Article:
Evidentiary hearings have been held to be appropriately denied where the habeas petitioner
“has not shown that his . . . claims would result in no reasonable factfinder finding him guilty of the
underlying offenses.” Abdus-Samad v. Bell, 420 F.3d 614, 626-27 (6th Cir. 2005). In Cullen v.
Pinholster, 563 U.S. 170, 181-83 (2011), the Supreme Court expressly stated that federal habeas
review is limited to the state court record:
We now hold that review under § 2254(d)(1) is limited to the record that was
before the state court that adjudicated the claim on the merits. Section
2254(d)(1) refers, in the past tense, to a state-court adjudication that “resulted in” a
decision that was contrary to, or “involved” an unreasonable application of,
established law. This backward-looking language requires an examination of the
state-court decision at the time it was made. It follows that the record under review
is limited to the record in existence at that same time i.e., the record before the state
This understanding of the text is compelled by “the broader context of the statute as
a whole,” which demonstrates Congress' intent to channel prisoners' claims first to
the state courts. Robinson v. Shell Oil Co., 519 U.S. 337, 341, 117 S.Ct. 843, 136
L.Ed.2d 808 (1997). “The federal habeas scheme leaves primary responsibility with
the state courts ....” Visciotti, supra, at 27, 123 S.Ct. 357. Section 2254(b) requires
that prisoners must ordinarily exhaust state remedies before filing for federal habeas
relief. It would be contrary to that purpose to allow a petitioner to overcome an
adverse state-court decision with new evidence introduced in a federal habeas court
and reviewed by that court in the first instance effectively de novo.
Limiting § 2254(d)(1) review to the state-court record is consistent with our
precedents interpreting that statutory provision. Our cases emphasize that review
under § 2254(d)(1) focuses on what a state court knew and did. State-court decisions
are measured against this Court's precedents as of “the time the state court renders
its decision.” Lockyer v. Andrade, 538 U.S. 63, 71–72, 123 S.Ct. 1166, 155 L.Ed.2d
144 (2003). To determine whether a particular decision is “contrary to”
then-established law, a federal court must consider whether the decision “applies a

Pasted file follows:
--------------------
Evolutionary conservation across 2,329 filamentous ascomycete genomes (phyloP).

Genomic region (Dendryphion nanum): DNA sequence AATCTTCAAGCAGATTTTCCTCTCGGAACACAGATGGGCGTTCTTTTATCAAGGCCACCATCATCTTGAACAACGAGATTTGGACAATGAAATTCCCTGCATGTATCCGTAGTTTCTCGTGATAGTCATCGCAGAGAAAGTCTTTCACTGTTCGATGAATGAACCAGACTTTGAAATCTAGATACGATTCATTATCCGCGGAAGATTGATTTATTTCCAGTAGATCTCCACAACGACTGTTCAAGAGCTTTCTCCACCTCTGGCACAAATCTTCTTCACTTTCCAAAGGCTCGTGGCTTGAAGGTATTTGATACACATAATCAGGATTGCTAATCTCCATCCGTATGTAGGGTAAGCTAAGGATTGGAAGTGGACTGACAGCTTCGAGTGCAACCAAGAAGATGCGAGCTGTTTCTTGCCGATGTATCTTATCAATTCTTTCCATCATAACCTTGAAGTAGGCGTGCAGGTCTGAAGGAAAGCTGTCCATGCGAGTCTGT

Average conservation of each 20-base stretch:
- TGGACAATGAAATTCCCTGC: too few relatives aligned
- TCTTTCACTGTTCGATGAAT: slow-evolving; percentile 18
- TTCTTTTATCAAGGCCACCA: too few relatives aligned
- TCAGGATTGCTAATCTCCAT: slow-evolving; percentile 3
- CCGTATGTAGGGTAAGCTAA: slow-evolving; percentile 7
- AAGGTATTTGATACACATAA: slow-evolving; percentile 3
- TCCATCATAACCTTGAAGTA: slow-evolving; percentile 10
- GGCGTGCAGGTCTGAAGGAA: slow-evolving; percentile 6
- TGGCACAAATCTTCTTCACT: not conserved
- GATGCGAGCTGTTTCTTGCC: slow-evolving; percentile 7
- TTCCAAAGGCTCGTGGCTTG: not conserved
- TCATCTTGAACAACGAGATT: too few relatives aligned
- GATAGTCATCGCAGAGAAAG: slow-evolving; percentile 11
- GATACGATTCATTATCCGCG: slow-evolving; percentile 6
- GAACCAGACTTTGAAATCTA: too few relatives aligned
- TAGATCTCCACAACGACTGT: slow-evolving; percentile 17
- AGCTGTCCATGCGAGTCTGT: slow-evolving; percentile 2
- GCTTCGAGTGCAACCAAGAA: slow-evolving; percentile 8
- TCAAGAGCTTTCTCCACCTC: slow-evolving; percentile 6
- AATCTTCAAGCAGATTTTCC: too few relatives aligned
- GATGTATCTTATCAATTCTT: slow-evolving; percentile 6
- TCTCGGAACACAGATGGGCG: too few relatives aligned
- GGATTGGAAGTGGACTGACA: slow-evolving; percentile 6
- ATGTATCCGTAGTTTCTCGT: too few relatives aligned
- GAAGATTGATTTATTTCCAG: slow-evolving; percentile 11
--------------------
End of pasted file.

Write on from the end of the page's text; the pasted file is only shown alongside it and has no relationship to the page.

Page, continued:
rule that contradicts [such] law” and how the decision “confronts [the] set of facts”
that were before the state court. Williams v. Taylor, 529 U.S. 362, 405, 406, 120
S.Ct. 1495, 146 L.Ed.2d 389 (2000) (Terry Williams). If the state-court decision
“identifies the correct governing legal principle” in existence at the time, a federal
court must assess whether the decision “unreasonably applies that principle to the
facts of the prisoner's case.” Id., at 413, 120 S.Ct. 1495. It would be strange to ask
federal courts to analyze whether a state court's adjudication resulted in a decision
that unreasonably applied federal law to facts not before the state court.
Our recent decision in Schriro v. Landrigan, 550 U.S. 465, 127 S.Ct. 1933, 167
L.Ed.2d 836 (2007), is consistent as well with our holding here. We explained that
“[b]ecause the deferential standards prescribed by § 2254 control whether to grant
habeas relief, a federal court must take into account those standards in deciding
whether an evidentiary hearing is appropriate.” Id., at 474, 127 S.Ct. 1933. In
practical effect, we went on to note, this means that when the state-court record
“precludes habeas relief” under the limitations of § 2254(d), a district court is “not
required to hold an evidentiary hearing.” Id., at 474, 127 S.Ct. 1933 (citing with
approval the Ninth Circuit's recognition that “an evidentiary hearing is not required
on issues that can be resolved by reference to the state court record” (internal
quotation marks omitted)).
Id. (emphasis added and footnote omitted).
Martinez created an equitable exception to procedural default that “qualifies Coleman by
recognizing a narrow exception: Inadequate assistance of counsel at initial-review collateral